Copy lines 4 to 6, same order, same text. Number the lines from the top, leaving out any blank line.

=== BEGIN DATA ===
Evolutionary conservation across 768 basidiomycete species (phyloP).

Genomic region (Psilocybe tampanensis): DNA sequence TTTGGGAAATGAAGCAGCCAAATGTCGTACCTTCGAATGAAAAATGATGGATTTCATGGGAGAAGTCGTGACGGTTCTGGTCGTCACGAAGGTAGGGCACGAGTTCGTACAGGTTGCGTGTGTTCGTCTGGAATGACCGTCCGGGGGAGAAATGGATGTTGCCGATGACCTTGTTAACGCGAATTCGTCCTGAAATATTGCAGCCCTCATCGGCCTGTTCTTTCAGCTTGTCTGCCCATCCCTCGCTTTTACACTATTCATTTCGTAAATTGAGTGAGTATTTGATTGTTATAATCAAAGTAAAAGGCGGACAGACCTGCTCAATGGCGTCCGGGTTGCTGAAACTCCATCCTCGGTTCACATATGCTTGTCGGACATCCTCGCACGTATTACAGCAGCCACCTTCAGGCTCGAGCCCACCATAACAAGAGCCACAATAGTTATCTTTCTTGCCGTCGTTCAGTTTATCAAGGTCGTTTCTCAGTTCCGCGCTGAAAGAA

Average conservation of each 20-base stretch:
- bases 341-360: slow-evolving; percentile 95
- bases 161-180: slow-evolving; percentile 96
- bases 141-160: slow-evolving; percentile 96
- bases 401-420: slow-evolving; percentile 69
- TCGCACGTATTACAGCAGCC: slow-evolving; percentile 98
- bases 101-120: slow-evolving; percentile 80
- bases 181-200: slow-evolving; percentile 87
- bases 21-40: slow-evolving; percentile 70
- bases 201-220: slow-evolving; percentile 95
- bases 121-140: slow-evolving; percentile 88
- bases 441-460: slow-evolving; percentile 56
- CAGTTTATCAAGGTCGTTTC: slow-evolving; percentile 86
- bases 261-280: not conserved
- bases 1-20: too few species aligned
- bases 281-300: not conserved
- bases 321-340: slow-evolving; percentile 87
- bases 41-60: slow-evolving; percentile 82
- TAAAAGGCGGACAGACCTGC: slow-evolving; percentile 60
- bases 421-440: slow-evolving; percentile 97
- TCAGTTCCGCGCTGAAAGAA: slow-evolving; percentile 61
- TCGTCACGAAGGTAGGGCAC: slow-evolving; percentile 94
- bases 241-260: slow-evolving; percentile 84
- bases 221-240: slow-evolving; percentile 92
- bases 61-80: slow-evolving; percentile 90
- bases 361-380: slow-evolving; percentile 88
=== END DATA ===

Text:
- bases 341-360: slow-evolving; percentile 95
- bases 161-180: slow-evolving; percentile 96
- bases 141-160: slow-evolving; percentile 96